- July 5, 2020
- Posted by: Festus
- Category: General
Your body skeletal structure and density depends on bones which are constantly taking in and releasing calcium.This calls for all individuals to consume top calcium food sources on regular basis. The current nutritional trends especially in teenagers indicate low intake of the top 7 calcium food sources, this is very worrying. Later as we age, our body demands for more calcium from bones and this might lead to osteoporosis and other related conditions. Reduced intake of calcium rich foods like dairy products especially in women leads to postmenopausal challenges.
During pregnancy, the fetus takes in more calcium from a woman’s body and this high demand continues through the lactation period. During menopause and beyond, the levels of estrogen decline and this affects directly the retention of calcium in bones.
Role of calcium in our body
Calcium is the main component in building strong bones, teeth and plays other vital roles in cells and fluids. When calcium intake is adequate, your body enjoys optimal muscle contraction, blood clotting , proper nerve signal transmission and aids in ensuring a normal blood pressure. Our bones serve as a calcium bank and avails the needed calcium to cells on demand.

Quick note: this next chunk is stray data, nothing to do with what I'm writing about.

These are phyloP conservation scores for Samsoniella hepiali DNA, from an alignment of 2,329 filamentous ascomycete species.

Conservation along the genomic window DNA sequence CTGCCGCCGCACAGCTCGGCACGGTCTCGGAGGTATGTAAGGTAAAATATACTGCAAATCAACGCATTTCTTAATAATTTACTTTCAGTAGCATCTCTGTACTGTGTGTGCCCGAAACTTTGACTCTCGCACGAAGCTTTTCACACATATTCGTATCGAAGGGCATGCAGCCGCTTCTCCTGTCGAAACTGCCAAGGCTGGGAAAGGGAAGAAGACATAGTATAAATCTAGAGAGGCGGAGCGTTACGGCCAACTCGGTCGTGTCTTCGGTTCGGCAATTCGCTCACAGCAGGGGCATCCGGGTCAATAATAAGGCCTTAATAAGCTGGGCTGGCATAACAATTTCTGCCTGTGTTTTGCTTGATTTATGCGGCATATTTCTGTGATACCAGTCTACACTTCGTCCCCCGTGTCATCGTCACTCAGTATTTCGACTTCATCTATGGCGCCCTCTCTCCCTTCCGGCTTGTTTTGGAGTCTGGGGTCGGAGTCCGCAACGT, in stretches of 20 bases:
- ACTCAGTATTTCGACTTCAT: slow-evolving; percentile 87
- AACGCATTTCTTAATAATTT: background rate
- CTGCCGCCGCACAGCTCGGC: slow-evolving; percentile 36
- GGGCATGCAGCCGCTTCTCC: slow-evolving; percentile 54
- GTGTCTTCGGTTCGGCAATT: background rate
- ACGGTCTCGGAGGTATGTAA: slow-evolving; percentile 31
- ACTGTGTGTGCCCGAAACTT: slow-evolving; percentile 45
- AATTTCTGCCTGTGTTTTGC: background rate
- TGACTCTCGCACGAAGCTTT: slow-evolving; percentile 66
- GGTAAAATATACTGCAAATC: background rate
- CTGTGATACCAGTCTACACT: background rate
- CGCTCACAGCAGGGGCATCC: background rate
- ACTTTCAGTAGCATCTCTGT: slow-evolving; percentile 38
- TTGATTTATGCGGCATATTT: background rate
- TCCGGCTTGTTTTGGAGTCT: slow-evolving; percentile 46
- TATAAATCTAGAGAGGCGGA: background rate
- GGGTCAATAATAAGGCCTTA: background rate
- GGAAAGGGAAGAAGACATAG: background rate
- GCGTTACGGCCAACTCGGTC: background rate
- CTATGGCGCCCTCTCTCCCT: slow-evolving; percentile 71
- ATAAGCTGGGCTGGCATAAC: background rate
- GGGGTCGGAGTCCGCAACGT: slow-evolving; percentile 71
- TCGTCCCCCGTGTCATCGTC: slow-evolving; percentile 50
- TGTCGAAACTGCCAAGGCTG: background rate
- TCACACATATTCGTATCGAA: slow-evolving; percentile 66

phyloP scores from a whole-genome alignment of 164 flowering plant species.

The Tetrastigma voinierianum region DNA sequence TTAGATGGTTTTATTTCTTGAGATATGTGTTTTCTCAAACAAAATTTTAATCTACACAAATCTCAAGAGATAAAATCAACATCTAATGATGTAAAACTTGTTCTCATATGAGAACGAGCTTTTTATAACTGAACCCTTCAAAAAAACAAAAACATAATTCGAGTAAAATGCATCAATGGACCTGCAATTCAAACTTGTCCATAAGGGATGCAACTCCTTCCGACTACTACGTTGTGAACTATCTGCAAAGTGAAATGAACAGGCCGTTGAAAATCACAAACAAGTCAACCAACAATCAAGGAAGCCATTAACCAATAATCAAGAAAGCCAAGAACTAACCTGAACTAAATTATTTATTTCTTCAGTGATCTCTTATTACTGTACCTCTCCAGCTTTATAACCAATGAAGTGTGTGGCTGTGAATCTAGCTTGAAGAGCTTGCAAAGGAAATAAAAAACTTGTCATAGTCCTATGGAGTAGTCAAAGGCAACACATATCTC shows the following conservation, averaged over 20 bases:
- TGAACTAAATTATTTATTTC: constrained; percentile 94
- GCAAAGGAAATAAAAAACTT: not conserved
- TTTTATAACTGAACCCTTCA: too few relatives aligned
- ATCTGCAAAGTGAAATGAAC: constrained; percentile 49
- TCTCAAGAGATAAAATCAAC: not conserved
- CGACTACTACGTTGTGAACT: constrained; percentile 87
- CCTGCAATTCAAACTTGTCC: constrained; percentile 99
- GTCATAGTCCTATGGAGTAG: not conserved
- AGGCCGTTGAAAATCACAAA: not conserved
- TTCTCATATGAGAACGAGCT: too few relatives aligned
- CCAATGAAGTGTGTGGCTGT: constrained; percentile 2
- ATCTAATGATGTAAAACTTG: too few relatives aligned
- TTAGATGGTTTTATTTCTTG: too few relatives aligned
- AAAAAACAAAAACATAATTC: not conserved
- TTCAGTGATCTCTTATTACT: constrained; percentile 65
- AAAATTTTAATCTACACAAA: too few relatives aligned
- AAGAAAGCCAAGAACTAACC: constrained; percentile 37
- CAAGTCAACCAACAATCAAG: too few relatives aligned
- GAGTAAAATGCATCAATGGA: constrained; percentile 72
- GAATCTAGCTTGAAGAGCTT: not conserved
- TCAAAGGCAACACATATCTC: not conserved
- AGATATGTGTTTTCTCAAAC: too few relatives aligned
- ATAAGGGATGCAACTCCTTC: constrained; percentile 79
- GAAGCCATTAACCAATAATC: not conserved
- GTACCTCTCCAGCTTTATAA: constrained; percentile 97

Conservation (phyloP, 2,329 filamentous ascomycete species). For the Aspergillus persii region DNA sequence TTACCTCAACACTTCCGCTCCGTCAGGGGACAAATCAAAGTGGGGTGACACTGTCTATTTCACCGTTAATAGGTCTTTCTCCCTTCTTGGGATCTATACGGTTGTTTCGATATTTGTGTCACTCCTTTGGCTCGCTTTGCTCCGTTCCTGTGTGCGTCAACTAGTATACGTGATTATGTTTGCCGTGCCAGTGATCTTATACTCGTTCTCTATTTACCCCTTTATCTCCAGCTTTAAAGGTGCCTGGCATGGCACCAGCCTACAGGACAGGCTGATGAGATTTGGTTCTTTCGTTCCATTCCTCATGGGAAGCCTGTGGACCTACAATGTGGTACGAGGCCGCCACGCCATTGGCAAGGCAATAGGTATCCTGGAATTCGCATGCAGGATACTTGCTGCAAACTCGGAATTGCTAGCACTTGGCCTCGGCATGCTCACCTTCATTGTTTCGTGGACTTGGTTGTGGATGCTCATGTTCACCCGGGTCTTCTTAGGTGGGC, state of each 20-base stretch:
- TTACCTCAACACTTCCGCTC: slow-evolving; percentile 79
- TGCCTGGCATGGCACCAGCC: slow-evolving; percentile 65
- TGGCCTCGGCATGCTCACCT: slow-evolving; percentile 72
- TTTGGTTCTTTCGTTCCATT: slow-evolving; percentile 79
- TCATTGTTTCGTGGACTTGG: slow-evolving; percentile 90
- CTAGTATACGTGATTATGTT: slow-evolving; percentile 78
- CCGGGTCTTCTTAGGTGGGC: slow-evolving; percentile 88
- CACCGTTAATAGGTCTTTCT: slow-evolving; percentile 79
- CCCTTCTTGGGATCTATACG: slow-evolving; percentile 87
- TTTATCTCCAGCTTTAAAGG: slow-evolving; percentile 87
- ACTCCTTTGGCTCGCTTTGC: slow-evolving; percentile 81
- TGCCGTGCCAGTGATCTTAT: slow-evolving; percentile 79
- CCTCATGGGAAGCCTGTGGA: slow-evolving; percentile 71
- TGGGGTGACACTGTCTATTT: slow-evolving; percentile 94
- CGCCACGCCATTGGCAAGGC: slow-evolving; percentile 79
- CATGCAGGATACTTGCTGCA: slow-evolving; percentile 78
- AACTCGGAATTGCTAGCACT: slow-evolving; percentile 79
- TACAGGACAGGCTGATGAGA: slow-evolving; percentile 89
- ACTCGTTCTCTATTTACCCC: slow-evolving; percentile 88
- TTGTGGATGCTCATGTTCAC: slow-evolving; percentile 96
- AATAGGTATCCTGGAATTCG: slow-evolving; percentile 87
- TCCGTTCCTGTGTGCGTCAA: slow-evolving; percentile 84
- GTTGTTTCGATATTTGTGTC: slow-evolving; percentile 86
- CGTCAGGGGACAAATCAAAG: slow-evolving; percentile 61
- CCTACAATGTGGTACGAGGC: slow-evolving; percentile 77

As a teenager and young adult, embrace high calcium foods that will ensure proper bone mass development and calcium retention. Past the age of 25 years, the body relies on the formative calcium-bone system and your current calcium intake only maintains the levels in your body.
Recommended Calcium Intake
800 milligrams is the daily recommended dietary allowance ( RDA) for adults and children need 1200 milligrams.
Top 7 calcium Food Sources
- Milk, skim – 1 cup has 316 mg
- Whole milk – 1 cup has 291 mg
- Plain Yogurt – 1 cup has 415 mg
- Fruit Yogurt – 1 cup has 314 -383 mg
- Cooked Turnip greens – 1 cup has 249 mg
- Cooked Spinach -1 cup has 244 mg
- Cooked Beet Greens – 1 cup has 164 mg
- Canned Salmons with bones – 3 1/2 oz has 237 mg
- Canned Sardines with bones – 3 1/2 oz has 240 mg
Since we consume a lot of kale, it’s good to note that it has 94 mg in 1 cup when cooked.